Yep, you read that right. There is no income limitation on this scheme. This programme to change our nation’s direction and help hard-working, struggling Kiwis realise the dream of home ownership … and there’s nothing to stop those houses going to rich pricks. Nothing to stop the 1% subsidising their kids into first homes care of the taxpayer.
I’ve been told that this isn’t a problem because rich people only want to live in mansions. Which I can only assume means there are no problems with rich people using public healthcare when they can afford private, no problems with rich people sending their kids to public schools when they can afford private, and no problems at all with rich people hiding their income in trusts because hey, why would they when they can afford to pay higher taxes?
Oh, and there’s a currently-undefined (because why would you nail down the details of your cornerstone policy before announcing it at the biggest event your party has all year?) time limit for people to stay in those houses or suffer some currently-undefined penalty. That’ll weed out the people looking for a government-subsidised investment for sure!
There’s also the problem of rhetoric: as much as this is about ~the Kiwi dream~ it’s satured with phrases like “entry-level home” and “housing ladder”. What’s wrong with just owning a house? Why is it automatically a stepping-stone to Robert Kiyosaki fantasies of massive wealth? Isn’t that approach to property kind of a big part of the problem?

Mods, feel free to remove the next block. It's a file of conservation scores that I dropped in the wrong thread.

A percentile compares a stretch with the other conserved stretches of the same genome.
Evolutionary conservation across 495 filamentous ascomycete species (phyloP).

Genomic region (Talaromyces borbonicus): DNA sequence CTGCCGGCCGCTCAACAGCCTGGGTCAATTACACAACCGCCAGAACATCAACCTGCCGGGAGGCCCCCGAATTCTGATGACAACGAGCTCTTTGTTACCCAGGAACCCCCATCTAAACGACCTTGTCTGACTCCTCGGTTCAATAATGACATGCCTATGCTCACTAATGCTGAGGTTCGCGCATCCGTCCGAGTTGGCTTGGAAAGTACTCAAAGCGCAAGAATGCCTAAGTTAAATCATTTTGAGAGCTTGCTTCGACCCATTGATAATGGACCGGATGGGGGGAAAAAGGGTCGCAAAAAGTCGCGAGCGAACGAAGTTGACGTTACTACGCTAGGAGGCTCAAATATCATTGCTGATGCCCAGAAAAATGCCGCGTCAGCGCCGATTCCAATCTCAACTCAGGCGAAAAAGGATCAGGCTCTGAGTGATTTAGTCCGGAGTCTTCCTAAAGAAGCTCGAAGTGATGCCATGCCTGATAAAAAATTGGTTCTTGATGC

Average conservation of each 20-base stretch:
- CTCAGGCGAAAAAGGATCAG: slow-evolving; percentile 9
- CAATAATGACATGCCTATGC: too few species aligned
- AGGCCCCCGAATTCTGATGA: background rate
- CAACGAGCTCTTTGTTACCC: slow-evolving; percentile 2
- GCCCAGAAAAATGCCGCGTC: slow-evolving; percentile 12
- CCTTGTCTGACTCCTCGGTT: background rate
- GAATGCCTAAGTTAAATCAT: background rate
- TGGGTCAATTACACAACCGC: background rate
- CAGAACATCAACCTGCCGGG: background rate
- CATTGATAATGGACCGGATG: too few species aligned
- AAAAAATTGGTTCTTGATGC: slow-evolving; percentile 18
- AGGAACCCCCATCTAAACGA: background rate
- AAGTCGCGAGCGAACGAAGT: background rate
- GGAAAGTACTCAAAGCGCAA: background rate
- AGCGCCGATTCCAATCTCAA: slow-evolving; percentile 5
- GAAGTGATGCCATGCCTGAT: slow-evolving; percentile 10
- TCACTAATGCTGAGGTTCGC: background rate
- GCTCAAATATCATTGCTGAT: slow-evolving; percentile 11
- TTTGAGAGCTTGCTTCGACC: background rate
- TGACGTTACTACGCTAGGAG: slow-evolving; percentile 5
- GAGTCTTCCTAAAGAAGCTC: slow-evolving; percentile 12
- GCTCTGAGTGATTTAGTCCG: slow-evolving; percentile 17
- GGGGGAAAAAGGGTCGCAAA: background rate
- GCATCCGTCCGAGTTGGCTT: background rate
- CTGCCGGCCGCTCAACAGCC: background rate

Finding a consistent message amongst the soundbites
Someone find me the speechwriter responsible for this, please, I’d just like five minutes alone with them in a room. And maybe a pin.
We’ve always been a creative, innovative people with a ‘can do’ attitude.
Respected and admired across the globe.
Down to earth. Willing to give it a go.
We need that new direction now more than ever.
So … the “new direction” is the same as the “old direction”? We need a new direction which is the same as the direction we used to go in but now don’t even though our reputation has remained relatively constant?
Labour’s big sexy policy which has apparently instantly rejuvenated Shearer’s leadership is full of rightwing rhetoric about property. It’s not going to help people who are actually on low incomes and it’s hugely vulnerable to exploitation by the people who don’t need it. Meanwhile, we’re meant to just take it on Shearer’s word that there’s some exciting policies about education, research and development, manufacturing, fiscal policy, coming any day now (drink!)